At the beginning of a project we plan the smallest details, as much as possible, but when the achievement is something never conquered before, the risks and unpredictability increase immensely. However, there must always be a first time and our story begins promisingly and well-prepared:
Partly out of ambition, partly out of a desire for adventure, the Endurance traveled with very capable people and detailed planning about the duration of the expedition and likely delays. But as we already know, nothing is ever so easy, and we would not be here telling a story if everything had gone according to plan.
The area was going through one of its coldest periods to date, and thick blankets of ice prevented the journey from progressing. However, the worst was yet to come, these chunks of ice eventually trapped the ship for good, making any movement impossible.
Located in the center of the Weddell Sea, the nearest known outpost was 1,900 kilometers away. We are talking about large blocks of ice that move according to the wind, so collision between them was more than normal, not something the Endurance was prepared for.
The crew still had moments of hope, as they thought the ice would thaw and they could set sail again. However, they could not imagine spending nine months in these conditions and many more months trapped in the ice floe.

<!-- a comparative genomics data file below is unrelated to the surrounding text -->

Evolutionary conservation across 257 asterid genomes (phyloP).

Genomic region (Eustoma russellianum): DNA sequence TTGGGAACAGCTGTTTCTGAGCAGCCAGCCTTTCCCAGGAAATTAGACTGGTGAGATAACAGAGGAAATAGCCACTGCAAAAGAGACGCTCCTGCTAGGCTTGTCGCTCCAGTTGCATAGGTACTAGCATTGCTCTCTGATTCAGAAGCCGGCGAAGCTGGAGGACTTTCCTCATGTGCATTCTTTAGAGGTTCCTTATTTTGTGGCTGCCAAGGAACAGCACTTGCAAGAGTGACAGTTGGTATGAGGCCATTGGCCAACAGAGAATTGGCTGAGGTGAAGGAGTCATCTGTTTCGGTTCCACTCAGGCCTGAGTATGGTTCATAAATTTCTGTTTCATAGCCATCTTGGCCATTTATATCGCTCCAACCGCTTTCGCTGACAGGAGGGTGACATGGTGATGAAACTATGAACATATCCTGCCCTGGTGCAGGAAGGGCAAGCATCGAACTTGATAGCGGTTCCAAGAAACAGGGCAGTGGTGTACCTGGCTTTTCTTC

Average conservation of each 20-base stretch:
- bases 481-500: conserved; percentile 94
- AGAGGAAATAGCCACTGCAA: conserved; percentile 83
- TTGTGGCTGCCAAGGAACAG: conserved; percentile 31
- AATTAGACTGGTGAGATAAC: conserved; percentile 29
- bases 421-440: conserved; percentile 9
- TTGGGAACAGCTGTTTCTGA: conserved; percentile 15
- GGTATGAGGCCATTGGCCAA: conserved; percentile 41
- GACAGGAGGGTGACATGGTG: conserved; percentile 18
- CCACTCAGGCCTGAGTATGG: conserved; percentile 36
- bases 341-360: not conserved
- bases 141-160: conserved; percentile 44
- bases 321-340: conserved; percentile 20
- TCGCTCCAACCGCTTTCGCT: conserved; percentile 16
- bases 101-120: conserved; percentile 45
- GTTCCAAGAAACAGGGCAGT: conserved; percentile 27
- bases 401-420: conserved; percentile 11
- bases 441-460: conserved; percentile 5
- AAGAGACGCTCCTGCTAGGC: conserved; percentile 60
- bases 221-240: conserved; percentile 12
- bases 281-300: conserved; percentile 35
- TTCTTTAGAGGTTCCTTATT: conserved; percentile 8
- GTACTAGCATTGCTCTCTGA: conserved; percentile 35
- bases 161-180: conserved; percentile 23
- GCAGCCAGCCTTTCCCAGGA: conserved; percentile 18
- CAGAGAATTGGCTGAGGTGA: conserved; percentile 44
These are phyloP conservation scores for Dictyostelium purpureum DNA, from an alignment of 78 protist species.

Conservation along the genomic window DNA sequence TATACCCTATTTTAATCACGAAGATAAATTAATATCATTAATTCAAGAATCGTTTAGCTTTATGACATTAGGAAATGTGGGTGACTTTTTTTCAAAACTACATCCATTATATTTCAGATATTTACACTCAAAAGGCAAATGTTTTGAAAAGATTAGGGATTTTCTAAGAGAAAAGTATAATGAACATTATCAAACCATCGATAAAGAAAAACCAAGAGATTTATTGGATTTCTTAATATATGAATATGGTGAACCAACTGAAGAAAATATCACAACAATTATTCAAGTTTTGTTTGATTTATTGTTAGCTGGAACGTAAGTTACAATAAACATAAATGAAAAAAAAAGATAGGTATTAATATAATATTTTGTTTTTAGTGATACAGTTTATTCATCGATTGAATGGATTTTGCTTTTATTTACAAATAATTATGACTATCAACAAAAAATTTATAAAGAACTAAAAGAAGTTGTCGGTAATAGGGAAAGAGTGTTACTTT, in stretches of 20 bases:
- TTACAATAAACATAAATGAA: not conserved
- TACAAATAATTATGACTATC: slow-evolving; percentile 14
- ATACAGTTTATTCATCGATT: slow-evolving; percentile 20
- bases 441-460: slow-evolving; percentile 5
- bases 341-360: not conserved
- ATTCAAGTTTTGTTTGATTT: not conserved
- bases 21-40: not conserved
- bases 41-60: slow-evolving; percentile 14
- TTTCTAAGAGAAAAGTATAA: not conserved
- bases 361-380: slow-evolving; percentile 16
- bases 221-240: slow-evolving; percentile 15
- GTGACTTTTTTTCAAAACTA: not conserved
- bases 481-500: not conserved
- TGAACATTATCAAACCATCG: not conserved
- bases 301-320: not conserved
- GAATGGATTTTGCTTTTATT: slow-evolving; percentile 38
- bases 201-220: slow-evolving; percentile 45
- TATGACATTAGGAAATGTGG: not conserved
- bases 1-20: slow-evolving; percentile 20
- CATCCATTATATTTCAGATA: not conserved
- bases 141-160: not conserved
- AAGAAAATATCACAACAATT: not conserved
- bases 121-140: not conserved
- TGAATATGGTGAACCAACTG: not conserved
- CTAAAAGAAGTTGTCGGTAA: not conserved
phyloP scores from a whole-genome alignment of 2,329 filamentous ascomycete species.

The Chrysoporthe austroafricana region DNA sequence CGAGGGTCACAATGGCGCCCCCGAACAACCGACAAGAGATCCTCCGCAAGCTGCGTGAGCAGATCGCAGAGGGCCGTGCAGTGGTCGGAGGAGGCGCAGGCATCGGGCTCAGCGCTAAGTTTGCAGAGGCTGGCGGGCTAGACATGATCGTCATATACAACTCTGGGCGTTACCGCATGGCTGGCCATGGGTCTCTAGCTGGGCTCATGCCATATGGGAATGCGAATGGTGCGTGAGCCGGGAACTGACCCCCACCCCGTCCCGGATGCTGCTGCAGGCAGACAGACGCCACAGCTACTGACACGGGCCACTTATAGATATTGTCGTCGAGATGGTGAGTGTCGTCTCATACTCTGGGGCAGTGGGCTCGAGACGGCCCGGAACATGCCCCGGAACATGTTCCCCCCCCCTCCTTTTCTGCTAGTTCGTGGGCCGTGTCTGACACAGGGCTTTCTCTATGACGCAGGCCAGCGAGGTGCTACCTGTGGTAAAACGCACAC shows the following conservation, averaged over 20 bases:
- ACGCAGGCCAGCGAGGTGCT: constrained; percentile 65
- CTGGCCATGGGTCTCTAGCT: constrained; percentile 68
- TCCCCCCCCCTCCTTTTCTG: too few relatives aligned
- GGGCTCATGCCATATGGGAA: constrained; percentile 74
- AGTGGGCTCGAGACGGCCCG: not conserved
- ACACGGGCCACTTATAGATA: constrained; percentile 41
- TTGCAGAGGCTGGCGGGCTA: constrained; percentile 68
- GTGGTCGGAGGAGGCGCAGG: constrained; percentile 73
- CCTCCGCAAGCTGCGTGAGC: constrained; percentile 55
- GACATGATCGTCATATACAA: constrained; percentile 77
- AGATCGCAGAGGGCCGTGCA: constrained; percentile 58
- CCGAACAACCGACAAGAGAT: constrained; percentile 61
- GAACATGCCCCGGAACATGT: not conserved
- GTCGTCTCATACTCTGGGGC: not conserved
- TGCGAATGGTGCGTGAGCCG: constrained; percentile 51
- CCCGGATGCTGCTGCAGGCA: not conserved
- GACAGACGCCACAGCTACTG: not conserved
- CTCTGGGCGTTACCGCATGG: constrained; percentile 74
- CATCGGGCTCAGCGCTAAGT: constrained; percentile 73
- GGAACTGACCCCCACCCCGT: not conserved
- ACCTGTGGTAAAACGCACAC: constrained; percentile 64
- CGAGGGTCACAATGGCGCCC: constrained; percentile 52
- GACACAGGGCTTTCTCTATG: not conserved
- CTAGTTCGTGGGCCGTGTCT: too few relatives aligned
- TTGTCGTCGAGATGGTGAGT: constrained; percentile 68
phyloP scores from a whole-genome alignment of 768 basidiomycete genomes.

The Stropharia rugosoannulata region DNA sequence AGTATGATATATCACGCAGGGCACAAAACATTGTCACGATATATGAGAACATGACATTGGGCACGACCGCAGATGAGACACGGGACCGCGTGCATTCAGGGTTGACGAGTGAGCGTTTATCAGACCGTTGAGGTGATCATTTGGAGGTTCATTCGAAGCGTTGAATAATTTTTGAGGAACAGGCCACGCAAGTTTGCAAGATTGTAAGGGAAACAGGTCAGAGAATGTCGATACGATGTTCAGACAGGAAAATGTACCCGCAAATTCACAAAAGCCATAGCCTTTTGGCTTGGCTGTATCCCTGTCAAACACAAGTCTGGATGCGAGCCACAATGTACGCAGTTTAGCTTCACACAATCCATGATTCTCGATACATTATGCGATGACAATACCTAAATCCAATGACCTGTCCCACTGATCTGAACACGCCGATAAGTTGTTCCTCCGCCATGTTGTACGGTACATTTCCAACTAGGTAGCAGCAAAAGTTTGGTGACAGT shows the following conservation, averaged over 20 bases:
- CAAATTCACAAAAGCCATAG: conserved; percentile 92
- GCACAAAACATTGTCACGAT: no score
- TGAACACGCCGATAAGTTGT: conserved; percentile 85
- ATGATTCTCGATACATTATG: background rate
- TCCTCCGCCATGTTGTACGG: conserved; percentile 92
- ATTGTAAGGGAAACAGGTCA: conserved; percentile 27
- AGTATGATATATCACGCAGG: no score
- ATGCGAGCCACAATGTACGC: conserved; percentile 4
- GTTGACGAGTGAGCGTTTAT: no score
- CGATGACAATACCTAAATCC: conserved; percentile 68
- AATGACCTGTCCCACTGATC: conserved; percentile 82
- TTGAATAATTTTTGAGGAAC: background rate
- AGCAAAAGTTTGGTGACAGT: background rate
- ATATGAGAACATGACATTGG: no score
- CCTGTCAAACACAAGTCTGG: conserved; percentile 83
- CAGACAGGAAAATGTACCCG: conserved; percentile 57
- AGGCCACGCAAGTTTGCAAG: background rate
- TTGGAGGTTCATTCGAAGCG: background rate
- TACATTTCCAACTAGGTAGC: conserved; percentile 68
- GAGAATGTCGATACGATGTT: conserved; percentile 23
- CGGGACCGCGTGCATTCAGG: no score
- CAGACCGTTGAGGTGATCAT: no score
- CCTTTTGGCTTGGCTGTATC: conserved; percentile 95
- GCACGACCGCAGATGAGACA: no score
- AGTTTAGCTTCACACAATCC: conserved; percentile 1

Survival was indispensable for them and much more than that, staying sane was a priority! However, we can see clearly how desperation comes from a lack of organization.
Despite the terrible conditions, Shackleton knew that each man was extremely useful and important to get back to port, so he assigned specific tasks for supplying the ship and training the dogs, this occupied the minds of all who trusted the leader and knew it was only a matter of time before they set sail again.
Now in the middle of our story, we can see a second very important factor: the leader! Many would have given up after a while or left the responsibilities after they saw how things went wrong, but they were not Shackleton.